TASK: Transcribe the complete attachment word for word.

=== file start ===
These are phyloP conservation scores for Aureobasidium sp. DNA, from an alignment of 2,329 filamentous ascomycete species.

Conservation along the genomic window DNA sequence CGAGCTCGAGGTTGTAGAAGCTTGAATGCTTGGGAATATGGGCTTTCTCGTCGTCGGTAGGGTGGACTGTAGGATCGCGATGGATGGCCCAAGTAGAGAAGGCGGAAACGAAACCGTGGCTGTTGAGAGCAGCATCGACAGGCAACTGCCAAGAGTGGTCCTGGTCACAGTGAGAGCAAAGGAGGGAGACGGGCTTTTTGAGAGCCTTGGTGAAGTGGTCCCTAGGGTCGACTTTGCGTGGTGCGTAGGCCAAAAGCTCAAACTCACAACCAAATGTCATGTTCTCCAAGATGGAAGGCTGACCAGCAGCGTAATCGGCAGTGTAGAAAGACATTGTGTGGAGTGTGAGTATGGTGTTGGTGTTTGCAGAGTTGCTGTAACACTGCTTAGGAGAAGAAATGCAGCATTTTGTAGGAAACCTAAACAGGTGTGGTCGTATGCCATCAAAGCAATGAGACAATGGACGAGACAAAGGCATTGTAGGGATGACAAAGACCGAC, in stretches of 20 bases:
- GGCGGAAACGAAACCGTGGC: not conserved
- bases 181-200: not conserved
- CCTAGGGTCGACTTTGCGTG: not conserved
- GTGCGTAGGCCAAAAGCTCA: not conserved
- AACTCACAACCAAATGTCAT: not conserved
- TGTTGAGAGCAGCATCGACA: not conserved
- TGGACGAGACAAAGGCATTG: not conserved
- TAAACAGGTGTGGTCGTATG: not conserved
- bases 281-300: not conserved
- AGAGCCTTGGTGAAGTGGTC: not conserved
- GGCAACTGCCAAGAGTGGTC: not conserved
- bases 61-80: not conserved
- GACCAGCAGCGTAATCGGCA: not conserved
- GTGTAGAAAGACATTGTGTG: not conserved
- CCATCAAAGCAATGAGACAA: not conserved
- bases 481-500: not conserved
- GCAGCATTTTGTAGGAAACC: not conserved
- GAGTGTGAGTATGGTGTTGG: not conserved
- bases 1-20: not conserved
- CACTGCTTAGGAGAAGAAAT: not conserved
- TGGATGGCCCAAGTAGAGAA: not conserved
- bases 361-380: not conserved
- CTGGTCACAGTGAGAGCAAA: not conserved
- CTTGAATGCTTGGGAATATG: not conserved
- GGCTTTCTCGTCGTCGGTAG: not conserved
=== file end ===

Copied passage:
These are phyloP conservation scores for Aureobasidium sp. DNA, from an alignment of 2,329 filamentous ascomycete species.

Conservation along the genomic window DNA sequence CGAGCTCGAGGTTGTAGAAGCTTGAATGCTTGGGAATATGGGCTTTCTCGTCGTCGGTAGGGTGGACTGTAGGATCGCGATGGATGGCCCAAGTAGAGAAGGCGGAAACGAAACCGTGGCTGTTGAGAGCAGCATCGACAGGCAACTGCCAAGAGTGGTCCTGGTCACAGTGAGAGCAAAGGAGGGAGACGGGCTTTTTGAGAGCCTTGGTGAAGTGGTCCCTAGGGTCGACTTTGCGTGGTGCGTAGGCCAAAAGCTCAAACTCACAACCAAATGTCATGTTCTCCAAGATGGAAGGCTGACCAGCAGCGTAATCGGCAGTGTAGAAAGACATTGTGTGGAGTGTGAGTATGGTGTTGGTGTTTGCAGAGTTGCTGTAACACTGCTTAGGAGAAGAAATGCAGCATTTTGTAGGAAACCTAAACAGGTGTGGTCGTATGCCATCAAAGCAATGAGACAATGGACGAGACAAAGGCATTGTAGGGATGACAAAGACCGAC, in stretches of 20 bases:
- GGCGGAAACGAAACCGTGGC: not conserved
- bases 181-200: not conserved
- CCTAGGGTCGACTTTGCGTG: not conserved
- GTGCGTAGGCCAAAAGCTCA: not conserved
- AACTCACAACCAAATGTCAT: not conserved
- TGTTGAGAGCAGCATCGACA: not conserved
- TGGACGAGACAAAGGCATTG: not conserved
- TAAACAGGTGTGGTCGTATG: not conserved
- bases 281-300: not conserved
- AGAGCCTTGGTGAAGTGGTC: not conserved
- GGCAACTGCCAAGAGTGGTC: not conserved
- bases 61-80: not conserved
- GACCAGCAGCGTAATCGGCA: not conserved
- GTGTAGAAAGACATTGTGTG: not conserved
- CCATCAAAGCAATGAGACAA: not conserved
- bases 481-500: not conserved
- GCAGCATTTTGTAGGAAACC: not conserved
- GAGTGTGAGTATGGTGTTGG: not conserved
- bases 1-20: not conserved
- CACTGCTTAGGAGAAGAAAT: not conserved
- TGGATGGCCCAAGTAGAGAA: not conserved
- bases 361-380: not conserved
- CTGGTCACAGTGAGAGCAAA: not conserved
- CTTGAATGCTTGGGAATATG: not conserved
- GGCTTTCTCGTCGTCGGTAG: not conserved